Queering big data

images-32Back from Berlin, having met so many good people. After the discussions in the Feminist Big Data plenary and the Bodies session (in AioR 2016), I am sharing here the key points of my intervention. In the paper that I presented in the Bodies panel, I talked about my research on reproductive health and wellbeing apps and cultures of self-tracking. A steady line of inquiry in my current work and in my book, that is coming out in March,  is the reshaping of feminist practices with digital media. I find it necessary to ask what form feminist politics around reproductive rights take with new data practices, and more generally, what might a feminist critique to data collection look like? For me, this use raises some critical social, political and ethical questions around data ownership and power, labour and exploitation. But they also offer the possibility for new modes of engagement with our bodies, our data, and with biomedical knowledge; they also may present new  feminist frontiers and realities.

My provocation during the plenary discussion, as a contribution to what a feminist approach to big data would entail, was about queering big data. First, I brought as an example the QSXX groups (women-identified only Quantified Self meet-ups), to suggest the necessity for situated (digital media) practices in relation to self-tracking and big data – I write about these in my new book on Feminist activism and Digital Networks. I used ‘situated’ borrowing from Donna Haraway’s work on seeing things from an always partial perspective and from the social context where one finds themselves standing in. Why is it necessary and relevant to a feminist big data perspective to look at situated practices like this? Because such spaces and groups may be reflexive of the exclusions they perform and of their own privilege. And because here ‘small data’ approaches and storytelling can be politically productive ways of working with data.

Then I argued that we need to move beyond critiques of masculinist design, and actually queer big data. How? First, queering data, as a critique means resisting the marketing pitch of products and services that reproduce the heterosexual, nuclear family. Second, we need to turn the discourse of risk around, and conceptualise uncertainty and risk in ways that don’t victimise women, but instead, enable political action. And third, we need to challenge the positivist perception that more data will bring about more certainty in the future.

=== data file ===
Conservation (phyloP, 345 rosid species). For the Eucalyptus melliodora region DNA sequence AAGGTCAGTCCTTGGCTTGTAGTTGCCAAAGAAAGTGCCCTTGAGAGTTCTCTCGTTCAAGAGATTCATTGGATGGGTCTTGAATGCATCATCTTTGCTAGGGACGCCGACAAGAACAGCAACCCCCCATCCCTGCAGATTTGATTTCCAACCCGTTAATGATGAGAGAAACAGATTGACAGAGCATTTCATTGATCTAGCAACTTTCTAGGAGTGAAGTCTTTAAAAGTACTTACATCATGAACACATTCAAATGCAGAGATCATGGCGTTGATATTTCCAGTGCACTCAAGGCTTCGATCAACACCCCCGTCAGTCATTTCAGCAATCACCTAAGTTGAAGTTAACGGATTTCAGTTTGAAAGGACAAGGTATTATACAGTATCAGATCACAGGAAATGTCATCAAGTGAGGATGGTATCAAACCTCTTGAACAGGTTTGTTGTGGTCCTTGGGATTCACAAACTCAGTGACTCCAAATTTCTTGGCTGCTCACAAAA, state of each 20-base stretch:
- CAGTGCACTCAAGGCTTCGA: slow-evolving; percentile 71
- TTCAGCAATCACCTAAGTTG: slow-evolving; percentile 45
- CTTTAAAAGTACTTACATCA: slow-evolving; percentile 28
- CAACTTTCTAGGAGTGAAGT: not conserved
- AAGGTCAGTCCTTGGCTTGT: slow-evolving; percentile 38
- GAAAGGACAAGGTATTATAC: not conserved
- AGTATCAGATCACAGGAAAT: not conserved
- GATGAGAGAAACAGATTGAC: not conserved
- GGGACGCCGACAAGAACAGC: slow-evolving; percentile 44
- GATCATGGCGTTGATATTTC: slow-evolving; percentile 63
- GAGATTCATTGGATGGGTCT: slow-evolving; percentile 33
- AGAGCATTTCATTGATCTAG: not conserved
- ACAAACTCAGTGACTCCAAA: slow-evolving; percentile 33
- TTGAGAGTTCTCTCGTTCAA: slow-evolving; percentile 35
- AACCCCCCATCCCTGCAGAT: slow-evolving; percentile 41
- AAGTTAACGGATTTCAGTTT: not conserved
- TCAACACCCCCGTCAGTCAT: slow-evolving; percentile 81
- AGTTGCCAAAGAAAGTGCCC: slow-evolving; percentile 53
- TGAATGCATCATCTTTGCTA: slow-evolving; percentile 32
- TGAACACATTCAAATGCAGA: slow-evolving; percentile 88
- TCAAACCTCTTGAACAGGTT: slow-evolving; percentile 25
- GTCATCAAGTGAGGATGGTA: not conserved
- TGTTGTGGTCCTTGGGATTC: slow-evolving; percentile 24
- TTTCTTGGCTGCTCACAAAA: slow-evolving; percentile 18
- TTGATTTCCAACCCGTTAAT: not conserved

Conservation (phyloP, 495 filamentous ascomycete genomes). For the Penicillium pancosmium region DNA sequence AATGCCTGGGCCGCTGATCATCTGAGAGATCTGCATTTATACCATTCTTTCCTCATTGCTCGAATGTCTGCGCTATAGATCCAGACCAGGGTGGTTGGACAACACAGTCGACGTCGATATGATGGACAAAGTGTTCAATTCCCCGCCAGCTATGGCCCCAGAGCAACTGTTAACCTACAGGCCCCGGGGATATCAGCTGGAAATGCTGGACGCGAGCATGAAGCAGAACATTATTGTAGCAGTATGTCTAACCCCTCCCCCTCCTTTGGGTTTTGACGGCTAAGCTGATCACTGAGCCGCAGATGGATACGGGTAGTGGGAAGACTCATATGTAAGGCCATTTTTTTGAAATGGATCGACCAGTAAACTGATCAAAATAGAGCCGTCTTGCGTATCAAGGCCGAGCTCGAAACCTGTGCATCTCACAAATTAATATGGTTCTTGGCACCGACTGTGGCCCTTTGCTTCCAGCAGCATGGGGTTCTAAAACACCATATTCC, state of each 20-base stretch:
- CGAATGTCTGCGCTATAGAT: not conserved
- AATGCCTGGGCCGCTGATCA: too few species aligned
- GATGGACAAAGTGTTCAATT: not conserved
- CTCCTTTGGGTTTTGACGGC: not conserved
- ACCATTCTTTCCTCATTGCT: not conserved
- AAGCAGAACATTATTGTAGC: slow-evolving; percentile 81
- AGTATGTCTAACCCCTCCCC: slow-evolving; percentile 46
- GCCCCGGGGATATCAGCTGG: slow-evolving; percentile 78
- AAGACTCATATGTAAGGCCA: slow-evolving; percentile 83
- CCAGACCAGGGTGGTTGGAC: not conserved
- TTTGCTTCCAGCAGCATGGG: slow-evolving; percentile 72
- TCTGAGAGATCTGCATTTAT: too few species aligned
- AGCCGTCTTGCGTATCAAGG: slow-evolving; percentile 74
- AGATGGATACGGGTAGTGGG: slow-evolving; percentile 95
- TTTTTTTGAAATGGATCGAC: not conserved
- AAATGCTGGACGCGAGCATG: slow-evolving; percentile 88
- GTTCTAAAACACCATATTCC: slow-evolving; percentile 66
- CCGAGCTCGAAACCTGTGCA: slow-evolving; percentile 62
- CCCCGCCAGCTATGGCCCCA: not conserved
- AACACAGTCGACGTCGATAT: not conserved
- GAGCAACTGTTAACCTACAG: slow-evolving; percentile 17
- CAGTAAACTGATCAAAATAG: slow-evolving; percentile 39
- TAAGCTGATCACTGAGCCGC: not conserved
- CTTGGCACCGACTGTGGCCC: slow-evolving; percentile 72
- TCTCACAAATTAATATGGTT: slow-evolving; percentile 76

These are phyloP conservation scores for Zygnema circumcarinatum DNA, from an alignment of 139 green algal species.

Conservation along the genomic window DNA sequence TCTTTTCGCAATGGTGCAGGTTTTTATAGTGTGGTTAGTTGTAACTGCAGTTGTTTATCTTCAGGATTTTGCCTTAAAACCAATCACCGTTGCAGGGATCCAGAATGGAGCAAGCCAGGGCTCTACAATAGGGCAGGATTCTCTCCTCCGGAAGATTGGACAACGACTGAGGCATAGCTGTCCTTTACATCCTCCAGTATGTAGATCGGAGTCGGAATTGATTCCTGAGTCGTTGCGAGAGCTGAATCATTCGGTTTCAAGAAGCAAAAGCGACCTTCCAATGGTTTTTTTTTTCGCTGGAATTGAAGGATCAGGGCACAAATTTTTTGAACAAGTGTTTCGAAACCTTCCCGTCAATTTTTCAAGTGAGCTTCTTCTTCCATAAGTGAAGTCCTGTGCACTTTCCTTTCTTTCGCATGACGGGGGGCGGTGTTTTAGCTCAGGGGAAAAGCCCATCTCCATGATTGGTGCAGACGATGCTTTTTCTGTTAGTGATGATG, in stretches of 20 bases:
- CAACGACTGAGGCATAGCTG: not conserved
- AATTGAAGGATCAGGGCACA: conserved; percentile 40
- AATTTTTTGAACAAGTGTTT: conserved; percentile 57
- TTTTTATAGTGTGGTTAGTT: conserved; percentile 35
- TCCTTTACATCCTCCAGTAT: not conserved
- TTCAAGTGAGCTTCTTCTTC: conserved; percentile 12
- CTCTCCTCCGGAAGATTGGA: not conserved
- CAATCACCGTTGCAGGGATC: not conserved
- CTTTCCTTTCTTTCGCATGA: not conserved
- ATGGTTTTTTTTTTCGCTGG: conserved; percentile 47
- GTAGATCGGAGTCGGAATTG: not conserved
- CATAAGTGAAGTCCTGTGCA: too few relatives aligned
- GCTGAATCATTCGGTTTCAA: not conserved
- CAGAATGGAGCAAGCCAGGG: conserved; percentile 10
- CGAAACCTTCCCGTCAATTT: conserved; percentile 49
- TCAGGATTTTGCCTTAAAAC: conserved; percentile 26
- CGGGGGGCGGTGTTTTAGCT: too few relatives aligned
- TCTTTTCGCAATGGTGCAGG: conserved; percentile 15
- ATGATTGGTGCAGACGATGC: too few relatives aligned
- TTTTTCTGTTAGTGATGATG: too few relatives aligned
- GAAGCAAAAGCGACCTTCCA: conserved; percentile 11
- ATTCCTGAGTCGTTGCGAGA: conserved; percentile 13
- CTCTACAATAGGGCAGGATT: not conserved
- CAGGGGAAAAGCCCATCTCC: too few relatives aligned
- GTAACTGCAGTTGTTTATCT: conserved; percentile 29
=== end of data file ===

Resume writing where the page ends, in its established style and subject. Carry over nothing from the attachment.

This is an epigrammatic post, and probably only resonates with those already in the audience, but after the wealth of tweets from the two talks, some misconceptions that need clarification, and requests for slides, I thought I’d leave this here, before the more elaborate discussion of the journal article (and the book) come out.

Autumn 2014 update!

There has been so much going on during the last few months and so little time to update the blog! After coming back from the States (my activities there are summarised in this report:  AFotopoulou_Nemode End of Placement052014 –Tracking biodata: Ownership & sharing, research placement output, RCUK Digital Economy NEMODE), I’ve been busy writing up a bunch of articles. My research in San Francisco was only partly about the Quantified Self (there is plenty of ethnographic research being done by anthropologists at the moment, such as Dawn Nafus), and it has resulted in a rather sociological approach to the phenomenon – which got published recently in Open Democracy. Here I raise some questions about the political potential of formations that engage with data policy in some way or another (such as the Quantified Self), and propose that this experimental engagement (a bit geeky, technical, but at the same time involving storytelling and meeting offline) might signify a new type of public, what I heuristically call ‘smart publics’. Of course this idea, and a theorisation of ‘smart publics’, is developed more clearly in an academic article (forthcoming, watch this space!).